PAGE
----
Killed idea-grimace and enjoi:
Oscar Wilder was twenty-one and invincible. When he walked in the streets, he would kick lay-by cans and sneer at small children playing. On a mission of accomplishment, he seemed to have air vents in his tennis shoes, as he would glide and hover through the streets. Wilder’s home was scantily plaid, a shabby two bedroom adorned with dump furniture. He lived in Manhatten, Duvall Street, by the dry cleaners. Like an eternal conflict, the strong odor of the chemicals diffused the rust and smoke, ever burning. He was built tall, square, and compact. He liked to walk. Every morning he would walk in his faded brown coat. Enter in, exit, and walk some more. Not the kind to balk for quarters, yet since an easy buck means food, Oscar found himself constantly running errands. So much that he began to relish the lifestyle of a drifter. No friends, no family, no future, yet inside he was satisfied with hoping. Maybe he would see a shining star right over the hill he was walking up. As the weeks would drag by, it seemed more like crawling on a treadmill that was going a mile per hour. Different jobs and paths, yet the same old thing occurred in mass mocking.
In his heart he was slightly troubled and confused, but not to the point of breaking his composure.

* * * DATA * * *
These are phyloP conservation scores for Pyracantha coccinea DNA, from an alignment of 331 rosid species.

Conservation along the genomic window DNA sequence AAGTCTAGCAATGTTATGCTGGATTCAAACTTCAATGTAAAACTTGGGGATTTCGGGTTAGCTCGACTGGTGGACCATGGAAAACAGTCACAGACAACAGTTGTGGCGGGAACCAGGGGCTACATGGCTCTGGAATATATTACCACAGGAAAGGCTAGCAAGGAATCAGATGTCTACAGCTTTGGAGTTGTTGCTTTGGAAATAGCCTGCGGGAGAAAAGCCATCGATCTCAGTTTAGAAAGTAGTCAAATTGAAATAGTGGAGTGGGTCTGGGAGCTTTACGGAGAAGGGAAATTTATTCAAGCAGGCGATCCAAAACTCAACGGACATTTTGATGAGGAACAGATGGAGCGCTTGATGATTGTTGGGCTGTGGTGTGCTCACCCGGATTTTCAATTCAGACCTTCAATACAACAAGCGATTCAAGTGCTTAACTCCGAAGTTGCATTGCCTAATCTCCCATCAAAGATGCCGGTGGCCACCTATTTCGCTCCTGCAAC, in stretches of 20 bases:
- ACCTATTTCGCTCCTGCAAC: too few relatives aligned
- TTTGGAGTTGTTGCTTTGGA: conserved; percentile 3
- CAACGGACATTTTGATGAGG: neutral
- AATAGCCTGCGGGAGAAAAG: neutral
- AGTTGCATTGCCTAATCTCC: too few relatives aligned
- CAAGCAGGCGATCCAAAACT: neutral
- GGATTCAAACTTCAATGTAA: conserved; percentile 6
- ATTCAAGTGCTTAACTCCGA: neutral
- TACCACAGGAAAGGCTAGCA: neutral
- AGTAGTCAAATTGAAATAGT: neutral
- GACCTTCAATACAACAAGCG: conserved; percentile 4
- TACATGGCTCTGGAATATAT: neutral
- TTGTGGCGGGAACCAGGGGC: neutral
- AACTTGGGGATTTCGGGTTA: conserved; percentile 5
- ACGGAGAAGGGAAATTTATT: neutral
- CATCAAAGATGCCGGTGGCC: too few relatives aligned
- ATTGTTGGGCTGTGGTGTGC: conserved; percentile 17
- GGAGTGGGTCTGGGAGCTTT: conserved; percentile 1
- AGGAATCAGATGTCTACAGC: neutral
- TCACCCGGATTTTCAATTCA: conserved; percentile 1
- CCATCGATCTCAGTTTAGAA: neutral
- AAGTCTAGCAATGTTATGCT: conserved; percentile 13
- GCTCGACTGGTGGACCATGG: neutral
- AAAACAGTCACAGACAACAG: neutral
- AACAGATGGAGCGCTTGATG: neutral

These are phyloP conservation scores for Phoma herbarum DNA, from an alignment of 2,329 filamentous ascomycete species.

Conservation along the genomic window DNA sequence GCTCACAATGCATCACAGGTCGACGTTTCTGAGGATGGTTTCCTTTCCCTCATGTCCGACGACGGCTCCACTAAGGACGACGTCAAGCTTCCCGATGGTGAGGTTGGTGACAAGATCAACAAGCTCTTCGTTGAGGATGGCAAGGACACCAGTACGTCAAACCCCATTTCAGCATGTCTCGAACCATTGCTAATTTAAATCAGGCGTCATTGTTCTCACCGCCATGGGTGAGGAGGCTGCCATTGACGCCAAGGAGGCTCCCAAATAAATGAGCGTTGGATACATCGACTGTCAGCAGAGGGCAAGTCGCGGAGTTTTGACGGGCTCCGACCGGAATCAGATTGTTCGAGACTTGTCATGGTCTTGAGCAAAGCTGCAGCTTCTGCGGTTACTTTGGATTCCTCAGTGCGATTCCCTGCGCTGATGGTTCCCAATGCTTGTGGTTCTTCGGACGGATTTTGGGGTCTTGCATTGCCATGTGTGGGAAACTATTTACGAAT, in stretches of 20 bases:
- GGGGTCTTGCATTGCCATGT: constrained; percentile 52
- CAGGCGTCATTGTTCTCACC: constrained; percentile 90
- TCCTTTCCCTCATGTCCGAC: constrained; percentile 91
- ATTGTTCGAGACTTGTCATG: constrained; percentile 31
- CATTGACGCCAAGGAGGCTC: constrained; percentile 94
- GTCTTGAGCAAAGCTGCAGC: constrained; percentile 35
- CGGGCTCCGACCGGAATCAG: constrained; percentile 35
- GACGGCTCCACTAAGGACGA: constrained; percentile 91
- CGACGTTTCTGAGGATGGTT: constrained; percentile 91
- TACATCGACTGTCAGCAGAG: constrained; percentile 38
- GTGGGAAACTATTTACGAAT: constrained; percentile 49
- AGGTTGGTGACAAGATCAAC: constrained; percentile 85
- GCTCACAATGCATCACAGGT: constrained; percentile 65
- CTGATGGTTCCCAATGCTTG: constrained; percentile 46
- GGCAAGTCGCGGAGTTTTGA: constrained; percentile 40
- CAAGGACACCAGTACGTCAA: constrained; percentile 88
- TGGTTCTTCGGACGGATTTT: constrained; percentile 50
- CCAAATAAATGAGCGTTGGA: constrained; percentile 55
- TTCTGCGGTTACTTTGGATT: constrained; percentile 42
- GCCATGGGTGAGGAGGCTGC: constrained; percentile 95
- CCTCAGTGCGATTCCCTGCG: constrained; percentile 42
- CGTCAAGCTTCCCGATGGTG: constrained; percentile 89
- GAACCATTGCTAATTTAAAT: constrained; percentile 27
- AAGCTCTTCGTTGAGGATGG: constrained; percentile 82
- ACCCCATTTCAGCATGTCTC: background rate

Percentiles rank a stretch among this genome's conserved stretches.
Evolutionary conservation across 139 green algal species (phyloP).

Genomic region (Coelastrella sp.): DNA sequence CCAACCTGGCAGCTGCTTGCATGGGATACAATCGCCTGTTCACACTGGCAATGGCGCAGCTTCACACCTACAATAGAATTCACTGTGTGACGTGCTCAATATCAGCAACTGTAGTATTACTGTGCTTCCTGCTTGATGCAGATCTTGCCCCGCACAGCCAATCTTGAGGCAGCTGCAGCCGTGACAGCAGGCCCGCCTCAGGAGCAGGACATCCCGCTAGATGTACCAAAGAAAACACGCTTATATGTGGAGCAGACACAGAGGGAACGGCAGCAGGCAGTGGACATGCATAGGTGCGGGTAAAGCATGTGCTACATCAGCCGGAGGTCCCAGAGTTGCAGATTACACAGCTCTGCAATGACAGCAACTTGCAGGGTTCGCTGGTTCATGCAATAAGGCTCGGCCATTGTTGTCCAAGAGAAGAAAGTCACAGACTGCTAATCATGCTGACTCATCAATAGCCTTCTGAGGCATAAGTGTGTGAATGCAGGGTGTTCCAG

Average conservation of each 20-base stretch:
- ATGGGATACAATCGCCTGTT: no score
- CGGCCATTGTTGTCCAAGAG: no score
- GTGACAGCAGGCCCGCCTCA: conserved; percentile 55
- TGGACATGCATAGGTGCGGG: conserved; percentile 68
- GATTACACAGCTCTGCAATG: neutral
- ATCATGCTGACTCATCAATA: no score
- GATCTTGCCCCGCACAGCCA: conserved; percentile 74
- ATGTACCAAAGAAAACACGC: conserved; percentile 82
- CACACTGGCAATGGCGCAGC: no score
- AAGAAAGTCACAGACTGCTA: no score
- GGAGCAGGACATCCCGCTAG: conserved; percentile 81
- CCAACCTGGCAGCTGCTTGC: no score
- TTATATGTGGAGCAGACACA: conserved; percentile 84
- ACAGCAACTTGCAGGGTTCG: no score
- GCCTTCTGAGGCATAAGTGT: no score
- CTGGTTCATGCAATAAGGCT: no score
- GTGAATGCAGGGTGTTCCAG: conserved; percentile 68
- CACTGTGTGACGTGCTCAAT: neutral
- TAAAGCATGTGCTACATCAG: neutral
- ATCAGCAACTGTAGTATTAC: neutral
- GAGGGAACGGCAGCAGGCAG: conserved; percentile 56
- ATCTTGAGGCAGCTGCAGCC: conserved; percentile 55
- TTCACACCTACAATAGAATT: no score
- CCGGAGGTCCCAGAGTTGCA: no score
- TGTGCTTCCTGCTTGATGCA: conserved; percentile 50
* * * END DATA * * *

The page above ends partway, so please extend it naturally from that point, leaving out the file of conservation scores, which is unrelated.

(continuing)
Friday was rainy. Wilder sat on his shabby coach and smoked a busted cigar. Brown puff rings floated up the cracked ceiling. Water dripped in 4-second intervals and a static radio declared the Panthers to a loss. In a city so big, yet so alone. His heart was too cold to cry. He quietly lifted his hands and pretended to be a bird. Think of the feathers that are so small and light. The wind blowing through the white blur of wings. “If I was a bird, I would fly to the sun.” The sun would be bright and big and yellow. It would smell like a hot day, like a banana smoothie. The beach. With sand, and blue water. The beach would be salty. The sound of the waves would be salty. And still standing would be the sun, like a blanket. April Fool’s day. It was still raining.
He got up and looked out the blinds. Mr. Donovan was taking his trash out. Wilder banged the glass. “Hey! You get off my lawn! You hear me?”
The old man looked up and smiled. He picked up the bags and exited, closing the gate behind him. “Old dope like him. They need to stick in a place or something,” muttered Wilder.
He was surprised at how cold it was outside. A bucket with rain water by the deck had frozen over. The smell of chinese drifted over, spicy chicken and all that jazz.
“I’m gonna get an #18,” and again, he was walking for the sake to walk on his stomach.
Mr. Won was not exactly brilliant. Latin Americans do not have such a bold taste for Asian food that cost twice as much as the desired burger n fries. And still, there it stood, a torn corner place with blinking lights and coupon specials every week.